The Opticon-RadioNet Pilot Project (ORP)
European Commission facilitates use of European telescopes
The European Commission will provide €15 million in funding to a consortium of 37 astronomical institutions from the European Union (EU) and the United Kingdom (UK). The goal of the Opticon-RadioNet Pilot Project (ORP) is to enable and facilitate scientists to share between the partners observing time at optical and radio telescopes. Similar programs have existed before: the RadioNet program made top-class radio telescopes available for joint use, including the 100-m radio telescope of the Bonn-based Max Planck Institute for Radio Astronomy (MPIfR) at Effelsberg, and the APEX submillimeter telescope in Chile, in which the MPIfR participates. And the OPTICON alliance pursued a similar concept with its telescopes operating in the visible wavelength range. Now, as a next step, the entire diversity of optical and radio astronomical infrastructures in Europe will be brought together under one roof.
EU-funding under the Opticon-RadioNet Pilot Project (ORP) will be used over the next four years to provide astronomers with reciprocal access to the best ground-based telescopes from European institutes. This will include not only their free use, but also training and support in operating the complex infrastructures.
Prof. Anton Zensus, director and head of the Radio Astronomy/VLBI research department at the MPIfR, who will scientifically coordinate the participation of the radio astronomical institutes, is pleased:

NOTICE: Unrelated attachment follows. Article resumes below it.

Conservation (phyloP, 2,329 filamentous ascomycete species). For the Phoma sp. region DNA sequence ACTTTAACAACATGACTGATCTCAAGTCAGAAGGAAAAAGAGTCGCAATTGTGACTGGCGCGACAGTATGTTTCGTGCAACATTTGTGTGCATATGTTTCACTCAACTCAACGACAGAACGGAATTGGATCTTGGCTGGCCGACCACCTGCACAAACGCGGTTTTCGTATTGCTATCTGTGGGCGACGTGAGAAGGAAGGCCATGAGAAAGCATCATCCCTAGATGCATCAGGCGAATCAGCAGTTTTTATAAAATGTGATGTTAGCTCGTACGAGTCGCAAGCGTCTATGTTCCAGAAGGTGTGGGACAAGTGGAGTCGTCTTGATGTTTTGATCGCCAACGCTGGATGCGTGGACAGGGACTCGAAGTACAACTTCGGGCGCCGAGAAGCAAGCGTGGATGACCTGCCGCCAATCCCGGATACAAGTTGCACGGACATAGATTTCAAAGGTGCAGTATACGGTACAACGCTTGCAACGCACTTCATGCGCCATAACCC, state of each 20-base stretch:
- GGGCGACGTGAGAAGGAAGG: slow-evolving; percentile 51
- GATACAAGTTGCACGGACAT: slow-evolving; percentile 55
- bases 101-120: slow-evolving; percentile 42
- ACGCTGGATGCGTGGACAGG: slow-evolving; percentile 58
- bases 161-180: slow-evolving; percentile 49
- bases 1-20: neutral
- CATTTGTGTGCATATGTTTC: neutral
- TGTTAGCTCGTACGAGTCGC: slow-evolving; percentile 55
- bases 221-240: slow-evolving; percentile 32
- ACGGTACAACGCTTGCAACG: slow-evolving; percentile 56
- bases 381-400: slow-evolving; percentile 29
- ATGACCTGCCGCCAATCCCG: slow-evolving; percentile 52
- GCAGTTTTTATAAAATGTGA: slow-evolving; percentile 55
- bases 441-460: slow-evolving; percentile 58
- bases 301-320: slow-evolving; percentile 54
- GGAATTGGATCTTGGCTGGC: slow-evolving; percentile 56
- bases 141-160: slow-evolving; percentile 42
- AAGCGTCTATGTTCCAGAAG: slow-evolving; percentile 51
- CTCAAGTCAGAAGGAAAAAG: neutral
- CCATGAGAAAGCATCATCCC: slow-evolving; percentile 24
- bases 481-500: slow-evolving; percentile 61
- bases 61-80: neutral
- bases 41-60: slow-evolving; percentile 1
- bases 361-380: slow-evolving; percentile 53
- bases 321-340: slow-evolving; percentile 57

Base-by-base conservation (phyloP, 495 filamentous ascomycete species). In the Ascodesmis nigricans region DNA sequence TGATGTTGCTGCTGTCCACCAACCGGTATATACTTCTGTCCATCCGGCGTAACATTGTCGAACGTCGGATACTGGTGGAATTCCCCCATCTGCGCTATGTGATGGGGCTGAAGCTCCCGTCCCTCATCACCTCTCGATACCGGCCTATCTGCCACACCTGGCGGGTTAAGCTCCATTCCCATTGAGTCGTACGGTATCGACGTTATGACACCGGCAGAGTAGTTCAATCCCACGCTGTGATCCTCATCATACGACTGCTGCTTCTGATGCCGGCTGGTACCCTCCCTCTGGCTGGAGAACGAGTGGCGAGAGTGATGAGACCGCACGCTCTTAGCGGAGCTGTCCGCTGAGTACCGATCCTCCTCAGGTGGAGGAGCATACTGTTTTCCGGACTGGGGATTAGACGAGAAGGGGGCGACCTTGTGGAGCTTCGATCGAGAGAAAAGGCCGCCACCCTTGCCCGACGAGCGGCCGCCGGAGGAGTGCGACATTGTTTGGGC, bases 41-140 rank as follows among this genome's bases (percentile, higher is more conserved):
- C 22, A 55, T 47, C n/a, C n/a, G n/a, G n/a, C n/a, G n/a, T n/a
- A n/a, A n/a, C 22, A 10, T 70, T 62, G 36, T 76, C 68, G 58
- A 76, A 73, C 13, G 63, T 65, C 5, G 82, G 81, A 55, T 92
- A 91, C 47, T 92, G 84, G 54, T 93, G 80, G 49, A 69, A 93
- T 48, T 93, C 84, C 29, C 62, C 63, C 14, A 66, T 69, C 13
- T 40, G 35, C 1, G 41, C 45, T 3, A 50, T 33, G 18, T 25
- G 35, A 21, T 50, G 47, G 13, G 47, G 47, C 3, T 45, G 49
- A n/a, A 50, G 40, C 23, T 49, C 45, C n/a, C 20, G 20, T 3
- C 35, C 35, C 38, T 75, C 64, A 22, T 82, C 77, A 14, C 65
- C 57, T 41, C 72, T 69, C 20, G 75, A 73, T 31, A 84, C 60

"Imagine you have a brilliant research idea and need a top radio telescope for it. No obstacle for European researchers. That's because the EU-funded RadioNet network has not only provided astronomers with Europe's best radio telescopes free of charge for 20 years; it also makes observing easier with on-site training and service. Now we have gone a step further and joined forces with optical telescope operators to become even more synchronized in the Opticon-RadioNet pilot project. A great success for all who believe in the European idea. And a great step forward for science. Because astronomical phenomena can only be understood if you have the best observing instruments available."
However, the Bonn scientists are concerned about the increasing radio interferences from new mobile phone systems. "If we don't act now, then wide areas of radio astronomical research will no longer be possible in the foreseeable future", says Prof. Michael Kramer, director and head of the Fundamental Physics in Radio Astronomy research department at the MPIfR. "I am in particular pleased that, with the help of the approved EU funding, we will be able to develop sophisticated strategies to reduce the interfering signals and their impact and thus be able to continue to maintain the Effelsberg site for radio astronomy."